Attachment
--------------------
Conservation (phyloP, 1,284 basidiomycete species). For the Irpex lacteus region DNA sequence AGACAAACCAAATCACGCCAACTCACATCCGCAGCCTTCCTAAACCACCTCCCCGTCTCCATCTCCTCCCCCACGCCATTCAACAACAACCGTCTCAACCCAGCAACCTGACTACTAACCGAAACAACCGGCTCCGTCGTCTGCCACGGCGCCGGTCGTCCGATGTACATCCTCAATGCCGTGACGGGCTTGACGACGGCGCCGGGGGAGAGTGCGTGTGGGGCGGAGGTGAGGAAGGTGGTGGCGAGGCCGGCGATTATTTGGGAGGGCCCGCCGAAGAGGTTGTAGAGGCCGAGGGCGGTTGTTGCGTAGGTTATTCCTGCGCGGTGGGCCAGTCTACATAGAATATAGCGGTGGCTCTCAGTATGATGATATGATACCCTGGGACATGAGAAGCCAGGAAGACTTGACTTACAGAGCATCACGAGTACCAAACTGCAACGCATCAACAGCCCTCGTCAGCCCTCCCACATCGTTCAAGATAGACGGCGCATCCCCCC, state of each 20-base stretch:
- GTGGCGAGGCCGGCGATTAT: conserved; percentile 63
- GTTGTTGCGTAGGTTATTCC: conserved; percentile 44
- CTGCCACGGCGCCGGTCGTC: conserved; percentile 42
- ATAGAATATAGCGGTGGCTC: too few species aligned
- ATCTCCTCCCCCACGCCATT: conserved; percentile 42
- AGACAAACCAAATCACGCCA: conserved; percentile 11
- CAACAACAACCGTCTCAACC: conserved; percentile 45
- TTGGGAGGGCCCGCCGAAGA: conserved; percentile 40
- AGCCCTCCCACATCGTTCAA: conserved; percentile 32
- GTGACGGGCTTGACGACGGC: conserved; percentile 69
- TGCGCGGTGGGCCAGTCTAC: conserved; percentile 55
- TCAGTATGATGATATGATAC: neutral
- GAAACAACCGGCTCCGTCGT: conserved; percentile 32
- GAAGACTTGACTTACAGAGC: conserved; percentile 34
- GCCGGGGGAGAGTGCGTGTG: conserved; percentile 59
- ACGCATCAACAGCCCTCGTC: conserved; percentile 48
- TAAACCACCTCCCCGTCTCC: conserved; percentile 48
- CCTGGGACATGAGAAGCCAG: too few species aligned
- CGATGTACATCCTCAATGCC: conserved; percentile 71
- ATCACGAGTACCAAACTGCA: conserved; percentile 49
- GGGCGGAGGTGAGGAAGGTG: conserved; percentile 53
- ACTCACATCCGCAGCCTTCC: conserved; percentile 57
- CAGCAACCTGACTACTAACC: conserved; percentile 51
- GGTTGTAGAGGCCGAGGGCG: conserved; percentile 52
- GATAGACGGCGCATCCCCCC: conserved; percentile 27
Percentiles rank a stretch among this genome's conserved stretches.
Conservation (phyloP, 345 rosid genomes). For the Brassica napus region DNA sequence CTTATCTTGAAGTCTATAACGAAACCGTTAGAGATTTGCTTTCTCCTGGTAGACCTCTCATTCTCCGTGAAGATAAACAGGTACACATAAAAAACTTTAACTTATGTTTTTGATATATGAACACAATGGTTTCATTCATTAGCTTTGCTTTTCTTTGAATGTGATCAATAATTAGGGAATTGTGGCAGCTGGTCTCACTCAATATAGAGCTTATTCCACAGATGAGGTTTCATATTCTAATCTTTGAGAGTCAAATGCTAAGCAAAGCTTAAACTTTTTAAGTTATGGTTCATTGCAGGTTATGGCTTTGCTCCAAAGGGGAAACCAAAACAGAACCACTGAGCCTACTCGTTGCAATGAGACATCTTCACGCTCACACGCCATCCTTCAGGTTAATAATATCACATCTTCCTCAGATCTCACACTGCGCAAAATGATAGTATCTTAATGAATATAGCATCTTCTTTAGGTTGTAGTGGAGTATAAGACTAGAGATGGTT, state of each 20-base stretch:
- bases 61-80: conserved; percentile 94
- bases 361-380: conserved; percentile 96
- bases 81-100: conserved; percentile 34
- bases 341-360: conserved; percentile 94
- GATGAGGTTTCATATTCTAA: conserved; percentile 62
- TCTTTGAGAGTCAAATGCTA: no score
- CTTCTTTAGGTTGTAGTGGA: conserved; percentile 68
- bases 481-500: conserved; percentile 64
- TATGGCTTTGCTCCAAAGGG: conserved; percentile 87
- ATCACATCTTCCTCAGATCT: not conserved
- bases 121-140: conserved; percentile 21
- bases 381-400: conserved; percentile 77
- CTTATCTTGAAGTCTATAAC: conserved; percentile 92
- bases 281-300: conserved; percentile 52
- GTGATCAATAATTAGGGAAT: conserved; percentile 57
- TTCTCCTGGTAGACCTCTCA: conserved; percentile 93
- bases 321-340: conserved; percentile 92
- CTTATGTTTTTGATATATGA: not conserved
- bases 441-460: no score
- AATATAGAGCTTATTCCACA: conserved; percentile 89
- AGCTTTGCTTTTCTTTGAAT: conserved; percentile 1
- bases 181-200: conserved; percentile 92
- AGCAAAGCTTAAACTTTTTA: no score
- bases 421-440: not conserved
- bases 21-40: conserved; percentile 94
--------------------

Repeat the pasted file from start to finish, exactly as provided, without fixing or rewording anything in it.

Conservation (phyloP, 1,284 basidiomycete species). For the Irpex lacteus region DNA sequence AGACAAACCAAATCACGCCAACTCACATCCGCAGCCTTCCTAAACCACCTCCCCGTCTCCATCTCCTCCCCCACGCCATTCAACAACAACCGTCTCAACCCAGCAACCTGACTACTAACCGAAACAACCGGCTCCGTCGTCTGCCACGGCGCCGGTCGTCCGATGTACATCCTCAATGCCGTGACGGGCTTGACGACGGCGCCGGGGGAGAGTGCGTGTGGGGCGGAGGTGAGGAAGGTGGTGGCGAGGCCGGCGATTATTTGGGAGGGCCCGCCGAAGAGGTTGTAGAGGCCGAGGGCGGTTGTTGCGTAGGTTATTCCTGCGCGGTGGGCCAGTCTACATAGAATATAGCGGTGGCTCTCAGTATGATGATATGATACCCTGGGACATGAGAAGCCAGGAAGACTTGACTTACAGAGCATCACGAGTACCAAACTGCAACGCATCAACAGCCCTCGTCAGCCCTCCCACATCGTTCAAGATAGACGGCGCATCCCCCC, state of each 20-base stretch:
- GTGGCGAGGCCGGCGATTAT: conserved; percentile 63
- GTTGTTGCGTAGGTTATTCC: conserved; percentile 44
- CTGCCACGGCGCCGGTCGTC: conserved; percentile 42
- ATAGAATATAGCGGTGGCTC: too few species aligned
- ATCTCCTCCCCCACGCCATT: conserved; percentile 42
- AGACAAACCAAATCACGCCA: conserved; percentile 11
- CAACAACAACCGTCTCAACC: conserved; percentile 45
- TTGGGAGGGCCCGCCGAAGA: conserved; percentile 40
- AGCCCTCCCACATCGTTCAA: conserved; percentile 32
- GTGACGGGCTTGACGACGGC: conserved; percentile 69
- TGCGCGGTGGGCCAGTCTAC: conserved; percentile 55
- TCAGTATGATGATATGATAC: neutral
- GAAACAACCGGCTCCGTCGT: conserved; percentile 32
- GAAGACTTGACTTACAGAGC: conserved; percentile 34
- GCCGGGGGAGAGTGCGTGTG: conserved; percentile 59
- ACGCATCAACAGCCCTCGTC: conserved; percentile 48
- TAAACCACCTCCCCGTCTCC: conserved; percentile 48
- CCTGGGACATGAGAAGCCAG: too few species aligned
- CGATGTACATCCTCAATGCC: conserved; percentile 71
- ATCACGAGTACCAAACTGCA: conserved; percentile 49
- GGGCGGAGGTGAGGAAGGTG: conserved; percentile 53
- ACTCACATCCGCAGCCTTCC: conserved; percentile 57
- CAGCAACCTGACTACTAACC: conserved; percentile 51
- GGTTGTAGAGGCCGAGGGCG: conserved; percentile 52
- GATAGACGGCGCATCCCCCC: conserved; percentile 27
Percentiles rank a stretch among this genome's conserved stretches.
Conservation (phyloP, 345 rosid genomes). For the Brassica napus region DNA sequence CTTATCTTGAAGTCTATAACGAAACCGTTAGAGATTTGCTTTCTCCTGGTAGACCTCTCATTCTCCGTGAAGATAAACAGGTACACATAAAAAACTTTAACTTATGTTTTTGATATATGAACACAATGGTTTCATTCATTAGCTTTGCTTTTCTTTGAATGTGATCAATAATTAGGGAATTGTGGCAGCTGGTCTCACTCAATATAGAGCTTATTCCACAGATGAGGTTTCATATTCTAATCTTTGAGAGTCAAATGCTAAGCAAAGCTTAAACTTTTTAAGTTATGGTTCATTGCAGGTTATGGCTTTGCTCCAAAGGGGAAACCAAAACAGAACCACTGAGCCTACTCGTTGCAATGAGACATCTTCACGCTCACACGCCATCCTTCAGGTTAATAATATCACATCTTCCTCAGATCTCACACTGCGCAAAATGATAGTATCTTAATGAATATAGCATCTTCTTTAGGTTGTAGTGGAGTATAAGACTAGAGATGGTT, state of each 20-base stretch:
- bases 61-80: conserved; percentile 94
- bases 361-380: conserved; percentile 96
- bases 81-100: conserved; percentile 34
- bases 341-360: conserved; percentile 94
- GATGAGGTTTCATATTCTAA: conserved; percentile 62
- TCTTTGAGAGTCAAATGCTA: no score
- CTTCTTTAGGTTGTAGTGGA: conserved; percentile 68
- bases 481-500: conserved; percentile 64
- TATGGCTTTGCTCCAAAGGG: conserved; percentile 87
- ATCACATCTTCCTCAGATCT: not conserved
- bases 121-140: conserved; percentile 21
- bases 381-400: conserved; percentile 77
- CTTATCTTGAAGTCTATAAC: conserved; percentile 92
- bases 281-300: conserved; percentile 52
- GTGATCAATAATTAGGGAAT: conserved; percentile 57
- TTCTCCTGGTAGACCTCTCA: conserved; percentile 93
- bases 321-340: conserved; percentile 92
- CTTATGTTTTTGATATATGA: not conserved
- bases 441-460: no score
- AATATAGAGCTTATTCCACA: conserved; percentile 89
- AGCTTTGCTTTTCTTTGAAT: conserved; percentile 1
- bases 181-200: conserved; percentile 92
- AGCAAAGCTTAAACTTTTTA: no score
- bases 421-440: not conserved
- bases 21-40: conserved; percentile 94